In a dramatic night in Turin, Juventus rocked Atlético Madrid 3-0 in the Champions League.

The result saw them overturn their 2-0 first leg deficit and qualify for the quarter-finals. Who were the winners and losers?

Winner: Cristiano Ronaldo

Atlético Madrid have conceded three goals away from home in a Champions League knockout match on just two occasions. That’s six goals. Cristiano Ronaldo has scored all six. His hat-trick today was his 8th in the competition, no one has more in its entire history. The hat-trick also gave left him on 25 goals in 33 games against Atleti and 124 in 160 for the Champions League. Personal issues continue to follow him around, but so does producing on the pitch.

Two towering headers and one penalty was nearly a classic Cristiano hat-trick, but this was surely a classic Cristiano night. The kind of display Juventus signed him to produce. He only had one goal in the competition before Atleti. Now he has 4. He didn’t dominate the ball, he never needs to. His three goals came from three touches; no fuss, no complications, no care given to the wishes of Atleti’s defenders – just pure single-minded, ruthless, brutal efficiency.

Loser: Juanfran

Poor ol’ Juanfran. Something bad happens to him when he comes up against Cristiano Ronaldo. He may have thought that with Real Madrid’s elimination last week, he was finally clear at the grand old age of 34 to push forward and win the Champions League.

He had even played and bested Cristiano in the first leg, so surely he had no problems left right? Well, Filipe Luis and Lucas Hernandez’s injuries forced him to play left-back tonight in Turin. That would have been his first warning sign. The second would have been the ferocious way Juve started.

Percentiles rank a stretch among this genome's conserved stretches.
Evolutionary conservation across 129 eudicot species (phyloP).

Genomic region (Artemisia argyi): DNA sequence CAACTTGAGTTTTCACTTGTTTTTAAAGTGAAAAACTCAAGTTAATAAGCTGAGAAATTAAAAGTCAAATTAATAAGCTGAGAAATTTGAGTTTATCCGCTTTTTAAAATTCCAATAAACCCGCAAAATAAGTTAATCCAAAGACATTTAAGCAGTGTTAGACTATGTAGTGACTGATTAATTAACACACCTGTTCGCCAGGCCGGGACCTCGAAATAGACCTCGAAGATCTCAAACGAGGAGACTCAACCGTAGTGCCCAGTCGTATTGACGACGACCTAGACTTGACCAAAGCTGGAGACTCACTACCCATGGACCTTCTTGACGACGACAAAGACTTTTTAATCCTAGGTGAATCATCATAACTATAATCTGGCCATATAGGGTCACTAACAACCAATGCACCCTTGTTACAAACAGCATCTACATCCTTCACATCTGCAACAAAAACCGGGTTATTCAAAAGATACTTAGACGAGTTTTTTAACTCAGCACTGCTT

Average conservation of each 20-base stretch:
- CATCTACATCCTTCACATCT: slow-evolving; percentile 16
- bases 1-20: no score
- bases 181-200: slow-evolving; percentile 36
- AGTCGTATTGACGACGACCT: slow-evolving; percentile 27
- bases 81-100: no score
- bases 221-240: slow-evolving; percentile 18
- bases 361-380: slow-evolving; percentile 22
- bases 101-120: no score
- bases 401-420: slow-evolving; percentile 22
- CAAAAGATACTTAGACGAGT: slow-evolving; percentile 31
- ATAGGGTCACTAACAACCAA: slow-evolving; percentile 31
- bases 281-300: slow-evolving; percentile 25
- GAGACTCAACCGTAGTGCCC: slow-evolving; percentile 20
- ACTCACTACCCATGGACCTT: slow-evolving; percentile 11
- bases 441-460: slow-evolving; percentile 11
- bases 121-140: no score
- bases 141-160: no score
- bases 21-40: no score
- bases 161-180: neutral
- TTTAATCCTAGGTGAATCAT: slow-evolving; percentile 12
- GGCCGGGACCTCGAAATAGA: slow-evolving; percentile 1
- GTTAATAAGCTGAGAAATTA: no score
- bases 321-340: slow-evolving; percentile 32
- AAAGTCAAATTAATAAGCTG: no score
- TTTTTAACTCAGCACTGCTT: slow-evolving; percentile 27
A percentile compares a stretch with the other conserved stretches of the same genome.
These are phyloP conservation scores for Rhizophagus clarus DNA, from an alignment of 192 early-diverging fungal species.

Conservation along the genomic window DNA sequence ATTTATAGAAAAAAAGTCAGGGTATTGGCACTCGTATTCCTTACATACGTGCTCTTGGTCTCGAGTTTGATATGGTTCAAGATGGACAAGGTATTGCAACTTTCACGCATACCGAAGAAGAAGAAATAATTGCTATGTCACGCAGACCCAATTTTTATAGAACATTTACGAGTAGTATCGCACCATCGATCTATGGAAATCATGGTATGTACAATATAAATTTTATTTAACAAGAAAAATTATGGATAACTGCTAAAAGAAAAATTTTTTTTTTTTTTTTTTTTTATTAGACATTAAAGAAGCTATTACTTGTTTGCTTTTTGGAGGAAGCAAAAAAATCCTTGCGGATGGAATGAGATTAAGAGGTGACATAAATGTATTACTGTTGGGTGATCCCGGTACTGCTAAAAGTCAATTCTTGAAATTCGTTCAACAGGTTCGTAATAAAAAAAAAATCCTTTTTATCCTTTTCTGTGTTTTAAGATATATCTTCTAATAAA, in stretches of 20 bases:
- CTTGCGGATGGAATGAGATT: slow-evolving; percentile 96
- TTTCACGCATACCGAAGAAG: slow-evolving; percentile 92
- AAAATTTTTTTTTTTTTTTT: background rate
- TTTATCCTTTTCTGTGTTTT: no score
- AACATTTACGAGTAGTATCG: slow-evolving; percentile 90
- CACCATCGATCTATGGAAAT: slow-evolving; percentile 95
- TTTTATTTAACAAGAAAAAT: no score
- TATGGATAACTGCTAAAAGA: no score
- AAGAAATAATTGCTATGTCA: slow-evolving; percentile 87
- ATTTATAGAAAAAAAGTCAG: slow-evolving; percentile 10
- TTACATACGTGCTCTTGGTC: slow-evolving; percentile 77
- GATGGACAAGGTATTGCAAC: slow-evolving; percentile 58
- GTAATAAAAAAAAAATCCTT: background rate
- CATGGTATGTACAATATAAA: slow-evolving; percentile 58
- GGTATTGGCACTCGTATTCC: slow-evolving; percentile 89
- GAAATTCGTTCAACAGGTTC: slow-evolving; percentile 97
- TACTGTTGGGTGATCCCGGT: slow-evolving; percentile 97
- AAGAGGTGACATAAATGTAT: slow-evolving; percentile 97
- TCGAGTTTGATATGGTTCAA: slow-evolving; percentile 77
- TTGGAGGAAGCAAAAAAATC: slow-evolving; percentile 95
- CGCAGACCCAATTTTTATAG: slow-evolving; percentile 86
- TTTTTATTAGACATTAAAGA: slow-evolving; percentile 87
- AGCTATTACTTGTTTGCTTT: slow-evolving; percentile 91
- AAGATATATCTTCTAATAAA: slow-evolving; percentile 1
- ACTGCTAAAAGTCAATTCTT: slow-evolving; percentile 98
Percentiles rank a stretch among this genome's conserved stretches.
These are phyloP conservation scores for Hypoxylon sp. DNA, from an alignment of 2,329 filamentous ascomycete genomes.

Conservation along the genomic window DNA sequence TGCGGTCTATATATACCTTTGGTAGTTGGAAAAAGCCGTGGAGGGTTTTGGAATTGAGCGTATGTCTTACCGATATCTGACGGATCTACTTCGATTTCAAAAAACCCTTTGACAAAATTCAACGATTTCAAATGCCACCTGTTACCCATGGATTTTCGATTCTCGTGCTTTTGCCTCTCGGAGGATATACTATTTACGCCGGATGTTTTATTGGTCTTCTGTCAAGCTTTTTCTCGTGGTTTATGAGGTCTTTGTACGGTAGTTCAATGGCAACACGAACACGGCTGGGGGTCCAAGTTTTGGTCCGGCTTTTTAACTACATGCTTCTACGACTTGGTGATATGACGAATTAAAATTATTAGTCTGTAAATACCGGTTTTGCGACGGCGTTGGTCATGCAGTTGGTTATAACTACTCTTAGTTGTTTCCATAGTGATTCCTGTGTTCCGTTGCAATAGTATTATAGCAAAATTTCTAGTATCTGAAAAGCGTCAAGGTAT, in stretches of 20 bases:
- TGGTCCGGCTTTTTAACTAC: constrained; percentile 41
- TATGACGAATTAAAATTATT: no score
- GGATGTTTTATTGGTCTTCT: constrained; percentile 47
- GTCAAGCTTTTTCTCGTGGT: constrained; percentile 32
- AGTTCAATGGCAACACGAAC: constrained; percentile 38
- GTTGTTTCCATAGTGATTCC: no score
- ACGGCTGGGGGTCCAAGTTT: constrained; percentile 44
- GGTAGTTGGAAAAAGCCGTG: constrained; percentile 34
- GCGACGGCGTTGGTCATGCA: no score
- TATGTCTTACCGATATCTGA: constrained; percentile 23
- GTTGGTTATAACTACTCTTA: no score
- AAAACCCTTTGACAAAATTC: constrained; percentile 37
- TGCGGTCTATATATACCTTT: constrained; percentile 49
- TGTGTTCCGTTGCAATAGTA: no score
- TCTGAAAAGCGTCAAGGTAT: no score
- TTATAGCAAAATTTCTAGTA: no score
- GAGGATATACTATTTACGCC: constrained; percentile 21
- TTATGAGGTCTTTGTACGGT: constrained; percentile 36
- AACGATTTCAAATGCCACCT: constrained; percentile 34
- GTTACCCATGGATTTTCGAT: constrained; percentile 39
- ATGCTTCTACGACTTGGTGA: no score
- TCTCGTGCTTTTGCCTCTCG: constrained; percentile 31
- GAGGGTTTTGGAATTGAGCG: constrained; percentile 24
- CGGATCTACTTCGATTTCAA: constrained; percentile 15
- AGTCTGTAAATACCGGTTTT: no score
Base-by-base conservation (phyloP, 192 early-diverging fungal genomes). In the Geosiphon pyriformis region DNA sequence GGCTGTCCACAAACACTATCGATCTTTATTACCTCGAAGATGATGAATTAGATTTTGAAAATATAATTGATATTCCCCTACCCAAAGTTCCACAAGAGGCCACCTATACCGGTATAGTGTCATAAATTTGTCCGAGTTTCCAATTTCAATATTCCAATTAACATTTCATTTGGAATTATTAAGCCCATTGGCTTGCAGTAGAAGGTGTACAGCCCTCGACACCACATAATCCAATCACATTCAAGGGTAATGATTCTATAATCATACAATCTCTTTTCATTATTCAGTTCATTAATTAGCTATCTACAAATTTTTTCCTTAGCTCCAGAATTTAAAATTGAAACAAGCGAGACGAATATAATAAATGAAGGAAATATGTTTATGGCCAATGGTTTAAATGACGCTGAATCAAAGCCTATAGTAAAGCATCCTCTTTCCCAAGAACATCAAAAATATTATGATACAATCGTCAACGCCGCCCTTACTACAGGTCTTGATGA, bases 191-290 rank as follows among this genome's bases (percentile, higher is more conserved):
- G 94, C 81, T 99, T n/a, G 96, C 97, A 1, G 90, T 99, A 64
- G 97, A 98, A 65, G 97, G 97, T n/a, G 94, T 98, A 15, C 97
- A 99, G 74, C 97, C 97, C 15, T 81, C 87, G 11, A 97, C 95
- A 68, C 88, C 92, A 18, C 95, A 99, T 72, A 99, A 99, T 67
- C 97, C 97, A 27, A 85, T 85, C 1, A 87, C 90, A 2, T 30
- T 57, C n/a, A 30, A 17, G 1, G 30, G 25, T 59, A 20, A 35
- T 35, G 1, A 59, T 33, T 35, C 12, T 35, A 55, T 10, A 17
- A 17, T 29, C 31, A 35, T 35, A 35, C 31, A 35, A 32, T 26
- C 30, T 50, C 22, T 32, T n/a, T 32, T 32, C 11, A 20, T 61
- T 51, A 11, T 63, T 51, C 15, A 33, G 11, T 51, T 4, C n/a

But hey, he made it to 20 minutes and Atleti hadn’t conceded! And Juve were attacking Santiago Arias on the other flank! So everything was cool, right? Wrong. Federico Bernadeschi sent in a delightful cross and Juanfran suddenly realised he was 1v1 against Cristiano at the back-post. The outcome was as spectacular was it was inevitable, Juanfran getting monstered by Cristiano as the Portuguese thundered Juve into a lead. And then in the last 10 minutes when he had moved to right-back, he was nowhere to be found when Juve raided into his defensive area and won a penalty, the clinching penalty that knocked them out.

Winner: Leonardo Spinazzola

Juve have a ridiculous hold over the Italian transfer market, and as a result they often pick up random promising youngster and stash them, Chelsea-like, out on loan. Leonardo Spinazzola signed for Juve when he was 18 and by the time he was 20, he started going out on loan.

Six years and eight loans later, he finally joined Juve’s squad in summer 2018, only for injury to rule him out of the whole first half of the season. He finally made his Juve debut in January 2019, and then tonight, he made his Champions League debut.

That alone would make him a winner, but he actually played magnificently. He was Juve’s best player on the night, constantly terrorising the Atleti defence with some dazzling dribbling and creative crossing. He never, ever, looked like someone making their Champions League debut. He was so relentless the only thing that could stop him was his own manager taking him off just after an hour!